Marx Explained — How an Economic Class Becomes a Political Class

Karl Marx, one of the greatest philosophers and theorists of all time is often leveled the charge of economic determinism. Readers who read Marx’s works in secondary commentaries tend to miss out the fact that Marx did put a whole lot of emphasis on social action and how it can impact the results of his theory. A deeper more layered look at Marx is required.

For Marx, class is an objective reality as well as a subjective experience. The process of economic class becoming a social class occurs when class consciousness exists within a class. The three great classes of the capitalist mode of production were – capitalists, wage-labourers and land owners. These groups constituted a ‘class’ each because of a common source of income (profit, wage and rent respectively), common location in the production order and common economic situation determining common lifestyle and class experiences.

‘The history of all hitherto existing society is the history of class struggle’, is the opening line of The Communist Manifesto. Marx didn’t consider himself to be analyzing a static society. Many of the classes he spoke of were fast disappearing. Marx opined that at the height of Capitalism, all classes will be absorbed into the bourgeoisie or the proletariat. Even the landowning classes will dissolve into one of these polar classes. In Britain too, where the capitalist order was most developed, middle classes such as the petty-bourgeoisie or the peasants existed which could not be categorized into either of the great classes Marx described.

In Marx’s vision, for a revolution to occur, one class has to identify its oppression with the presupposition that the whole society is in the same situation. It is only when a particular class undertakes the general emancipation of society from its particular situation that revolution can occur. So if the proletariat starts feeling deep class consciousness and a commonness in their oppression that puts them as a hostile ‘other’ against the bourgeoisie, then the proletariat turns from an economic class to a social and political class that can bring about a revolution (dictatorship of the proletariat). On the other hand, if the proletariat is hostile among each other because of competition, it cannot constitute as a political class in opposition to the capitalists. It is only when a class in civil society acquires a universal character because of identifying its struggles as universal struggles, can the opposition between the bourgeoisie and the proletariat acquire a political character.

It is in the process of identifying a common class situation that a class in itself becomes a class for itself. This is why the finance capitalists and industrial capitalists form separate classes in Marx’s vision because they identify with separate class interests. Similarly, Marx feels that the Lumpen proletariat had no historical role to play in bringing about revolution as it was reactionary and ready to sell the services to the bourgeoisie.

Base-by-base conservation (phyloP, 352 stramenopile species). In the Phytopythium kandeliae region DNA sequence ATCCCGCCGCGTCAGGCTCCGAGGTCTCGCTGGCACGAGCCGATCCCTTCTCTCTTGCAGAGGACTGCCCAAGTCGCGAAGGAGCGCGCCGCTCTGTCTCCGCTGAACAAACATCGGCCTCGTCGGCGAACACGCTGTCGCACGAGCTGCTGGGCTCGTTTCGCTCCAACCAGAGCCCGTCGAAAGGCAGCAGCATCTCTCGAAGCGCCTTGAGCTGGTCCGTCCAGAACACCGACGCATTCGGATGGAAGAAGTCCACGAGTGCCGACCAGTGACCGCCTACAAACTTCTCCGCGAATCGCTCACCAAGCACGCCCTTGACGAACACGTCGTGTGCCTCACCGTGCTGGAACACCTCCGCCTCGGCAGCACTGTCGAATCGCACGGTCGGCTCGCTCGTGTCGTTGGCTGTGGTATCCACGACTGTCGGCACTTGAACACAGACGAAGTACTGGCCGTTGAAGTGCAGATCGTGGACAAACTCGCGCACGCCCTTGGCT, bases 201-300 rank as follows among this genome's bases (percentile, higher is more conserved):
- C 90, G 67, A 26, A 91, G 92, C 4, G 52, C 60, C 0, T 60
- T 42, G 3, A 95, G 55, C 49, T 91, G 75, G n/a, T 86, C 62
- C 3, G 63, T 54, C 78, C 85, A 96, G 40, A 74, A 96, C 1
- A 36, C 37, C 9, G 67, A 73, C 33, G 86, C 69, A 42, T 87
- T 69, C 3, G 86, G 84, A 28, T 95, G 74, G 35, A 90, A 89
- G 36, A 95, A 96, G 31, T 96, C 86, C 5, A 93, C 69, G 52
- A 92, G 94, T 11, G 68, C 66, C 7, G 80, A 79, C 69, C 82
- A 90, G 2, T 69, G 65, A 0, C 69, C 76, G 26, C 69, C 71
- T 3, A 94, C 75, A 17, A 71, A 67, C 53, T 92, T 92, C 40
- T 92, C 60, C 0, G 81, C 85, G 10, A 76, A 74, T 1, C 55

The ideas of the ruling class in each epoch are the ruling ideas. So this means that Marx understood that the class owning the material force of production was also controlling the distribution of ideas of his age. The class owning material production also controlled mental production in terms of its intellectual force. The intellectual class is very problematic for Marx to classify as some intellectuals may be selling their services to the capitalists, some may be helping the proletariat understand the situation of oppression. Nevertheless, Marx maintained that the intellectual class to which he himself belonged was capable of doing an objective analysis rising above their own class experience.

Karl Marx didn’t declare himself to be the first to discover class or class conflict. He said that economic historians before him had already done that. What he claims to have discovered new was linking existence of classes to particular historical period as different binaries of oppressor and oppressed – Freeman and slave, Patrician and plebian, lord and serf, guild-master and journeyman, landlord and peasant, capitalist and wage labourer—which would ultimately lead to dictatorship of the proletariat and a classless society.

In his theorization, an oppressed class is the vital condition for every society founded on the antagonism of classes. The antagonism between the proletariat and bourgeoisie is a struggle of class against class which will only culminate in revolution if it is carried to its highest expression. Social movement does not exclude political movement for Marx. There is never a political movement that is not at the same time social. It is only when classes cease to exist, that social revolutions no longer become political revolutions.

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